An Introduction to Options
At Hadleigh High School our goal is for all students to achieve as much as possible while enjoying their time with us.
One way we do this is by ensuring, through the options process, that everyone has a broad and relevant curriculum. All our students take the core subjects of English, Mathematics and Science. In addition, all take part in Physical Education and Personal, Social, Health and Economic education (PSHEe).
In recent years there have been a significant number of changes and new choices have been made available to schools by the national government. We have responded to each of these in a way that gives Hadleigh students the best possible choices in their future.
In order to ensure a breadth of study for our students we ask them to choose four option subjects. There are several aspects to take into account when choosing GCSE subjects. It is important that you and your child consider the impact of these choices on future ambitions as well as your child’s enjoyment and likely success. Choosing the right options for Key Stage 4 has definite implications for the future of the individual. We will give advice and guidance to help you make the best possible choices.
Click here to view Options 2017
To complement the study of the core subjects all pupils will be required to choose two subjects from the EBacc subjects.
The English Baccalaureate (EBacc) is a measure introduced by the Government to "ensure that all pupils have the opportunity to study a broad core of subjects, ensuring that doors are not closed off to them in terms of future progression."1 The Ebacc is becoming ever more important in the eyes of colleges and employers. For instance, while our local sixth form colleges do not currently require the English Baccalaureate, the best universities (the Russell Group) already use it in their selection process. Major employers are expected to follow suit.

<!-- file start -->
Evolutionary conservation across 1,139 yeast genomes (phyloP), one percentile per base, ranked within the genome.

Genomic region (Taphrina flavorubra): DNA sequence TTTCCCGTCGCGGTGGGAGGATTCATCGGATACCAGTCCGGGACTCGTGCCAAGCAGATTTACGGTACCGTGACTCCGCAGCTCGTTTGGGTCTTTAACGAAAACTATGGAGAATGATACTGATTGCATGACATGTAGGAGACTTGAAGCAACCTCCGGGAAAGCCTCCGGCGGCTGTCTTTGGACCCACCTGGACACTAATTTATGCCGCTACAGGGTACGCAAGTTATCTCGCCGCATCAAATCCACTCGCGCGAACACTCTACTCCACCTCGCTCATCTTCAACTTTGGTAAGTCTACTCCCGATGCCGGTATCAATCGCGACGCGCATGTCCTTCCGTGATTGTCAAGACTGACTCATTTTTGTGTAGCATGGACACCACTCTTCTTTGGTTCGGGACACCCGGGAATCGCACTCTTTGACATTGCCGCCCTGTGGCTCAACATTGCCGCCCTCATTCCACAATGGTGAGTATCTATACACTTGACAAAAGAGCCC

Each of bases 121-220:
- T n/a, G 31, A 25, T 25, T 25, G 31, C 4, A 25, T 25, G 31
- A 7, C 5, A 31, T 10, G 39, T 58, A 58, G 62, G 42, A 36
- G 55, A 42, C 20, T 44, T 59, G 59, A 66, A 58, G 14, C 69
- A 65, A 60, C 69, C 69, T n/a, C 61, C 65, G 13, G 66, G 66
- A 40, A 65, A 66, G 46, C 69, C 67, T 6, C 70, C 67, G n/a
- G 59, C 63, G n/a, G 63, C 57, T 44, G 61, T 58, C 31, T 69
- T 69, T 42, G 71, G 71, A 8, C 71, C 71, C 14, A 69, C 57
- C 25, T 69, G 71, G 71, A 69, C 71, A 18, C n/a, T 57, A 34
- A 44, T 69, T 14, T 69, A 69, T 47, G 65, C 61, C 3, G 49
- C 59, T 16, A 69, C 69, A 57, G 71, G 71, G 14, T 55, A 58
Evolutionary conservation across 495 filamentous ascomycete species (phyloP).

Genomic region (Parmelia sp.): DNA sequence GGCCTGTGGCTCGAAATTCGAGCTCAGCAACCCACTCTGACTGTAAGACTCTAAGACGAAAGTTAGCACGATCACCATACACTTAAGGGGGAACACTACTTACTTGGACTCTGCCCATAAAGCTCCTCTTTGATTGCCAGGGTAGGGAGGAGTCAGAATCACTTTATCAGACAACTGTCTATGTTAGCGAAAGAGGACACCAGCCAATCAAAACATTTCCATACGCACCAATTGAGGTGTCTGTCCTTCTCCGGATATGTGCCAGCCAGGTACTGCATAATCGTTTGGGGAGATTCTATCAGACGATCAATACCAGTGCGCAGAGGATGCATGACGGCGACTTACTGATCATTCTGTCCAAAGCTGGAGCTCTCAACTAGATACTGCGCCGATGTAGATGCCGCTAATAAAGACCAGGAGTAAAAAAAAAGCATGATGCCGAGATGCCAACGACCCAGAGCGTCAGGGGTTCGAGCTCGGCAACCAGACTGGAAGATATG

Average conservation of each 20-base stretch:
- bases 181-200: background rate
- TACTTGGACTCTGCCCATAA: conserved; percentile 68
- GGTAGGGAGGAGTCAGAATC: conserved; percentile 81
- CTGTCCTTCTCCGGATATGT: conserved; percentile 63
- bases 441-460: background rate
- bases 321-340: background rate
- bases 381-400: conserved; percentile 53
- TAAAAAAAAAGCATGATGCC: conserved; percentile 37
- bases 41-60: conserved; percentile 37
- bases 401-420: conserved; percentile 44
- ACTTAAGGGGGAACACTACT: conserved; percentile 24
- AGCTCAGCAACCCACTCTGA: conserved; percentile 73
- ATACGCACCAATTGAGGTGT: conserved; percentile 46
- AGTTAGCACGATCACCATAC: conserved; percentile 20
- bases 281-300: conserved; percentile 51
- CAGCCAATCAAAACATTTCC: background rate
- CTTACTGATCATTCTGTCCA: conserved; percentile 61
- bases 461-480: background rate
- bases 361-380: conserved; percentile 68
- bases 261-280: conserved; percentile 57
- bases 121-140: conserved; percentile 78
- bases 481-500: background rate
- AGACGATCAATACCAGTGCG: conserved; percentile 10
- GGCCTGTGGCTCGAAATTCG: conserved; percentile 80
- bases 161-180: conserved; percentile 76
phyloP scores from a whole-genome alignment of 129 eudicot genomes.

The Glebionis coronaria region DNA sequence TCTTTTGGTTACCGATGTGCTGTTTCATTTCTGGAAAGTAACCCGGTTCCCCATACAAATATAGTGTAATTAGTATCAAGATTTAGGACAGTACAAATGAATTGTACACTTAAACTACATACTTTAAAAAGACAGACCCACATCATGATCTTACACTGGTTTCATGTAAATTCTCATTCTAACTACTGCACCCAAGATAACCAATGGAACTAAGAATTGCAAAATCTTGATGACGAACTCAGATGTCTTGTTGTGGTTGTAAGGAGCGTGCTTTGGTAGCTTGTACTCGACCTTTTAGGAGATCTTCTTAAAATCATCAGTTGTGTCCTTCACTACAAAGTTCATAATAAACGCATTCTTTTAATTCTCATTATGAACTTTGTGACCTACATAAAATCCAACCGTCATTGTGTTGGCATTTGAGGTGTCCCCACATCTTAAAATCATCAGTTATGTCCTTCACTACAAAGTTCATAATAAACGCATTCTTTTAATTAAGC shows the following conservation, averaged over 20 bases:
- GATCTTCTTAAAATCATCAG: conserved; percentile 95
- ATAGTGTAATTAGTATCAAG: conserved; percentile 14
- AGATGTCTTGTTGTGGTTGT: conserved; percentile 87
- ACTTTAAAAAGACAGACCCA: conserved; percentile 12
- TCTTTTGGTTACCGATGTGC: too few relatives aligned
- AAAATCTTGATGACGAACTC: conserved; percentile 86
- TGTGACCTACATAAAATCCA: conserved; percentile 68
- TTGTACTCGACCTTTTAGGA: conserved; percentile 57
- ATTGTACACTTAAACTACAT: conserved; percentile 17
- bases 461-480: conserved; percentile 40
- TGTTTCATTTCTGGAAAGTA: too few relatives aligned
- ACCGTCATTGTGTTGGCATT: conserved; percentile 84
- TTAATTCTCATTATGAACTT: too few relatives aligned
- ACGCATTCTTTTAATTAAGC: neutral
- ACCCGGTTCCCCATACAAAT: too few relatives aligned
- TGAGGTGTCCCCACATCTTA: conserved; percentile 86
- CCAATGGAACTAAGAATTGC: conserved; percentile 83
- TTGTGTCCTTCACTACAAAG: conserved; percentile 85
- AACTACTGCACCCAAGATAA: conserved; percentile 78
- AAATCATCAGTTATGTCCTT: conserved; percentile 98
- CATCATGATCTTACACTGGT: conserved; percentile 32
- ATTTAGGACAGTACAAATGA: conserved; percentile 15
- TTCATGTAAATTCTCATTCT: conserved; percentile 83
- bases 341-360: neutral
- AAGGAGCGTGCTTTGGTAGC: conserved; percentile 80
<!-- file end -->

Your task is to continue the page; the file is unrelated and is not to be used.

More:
All GCSE courses are open to all students regardless of academic performance, however, some other courses require particular qualities.
Students need to think carefully about all the opportunities open to them and bear in mind that if they are offered a place on any of these courses then they are making a commitment for the whole two years.
We aim to offer maximum choice but if courses are under-subscribed or economically unviable, we will have to withdraw the offer. We will do everything we can to meet the demands put upon us.
I hope that the options process is clear and transparent for you and that any disappointment is kept to a minimum. Please do not hesitate to contact me, Mr Cook, subject leaders or anyone at school if you need further information or advice.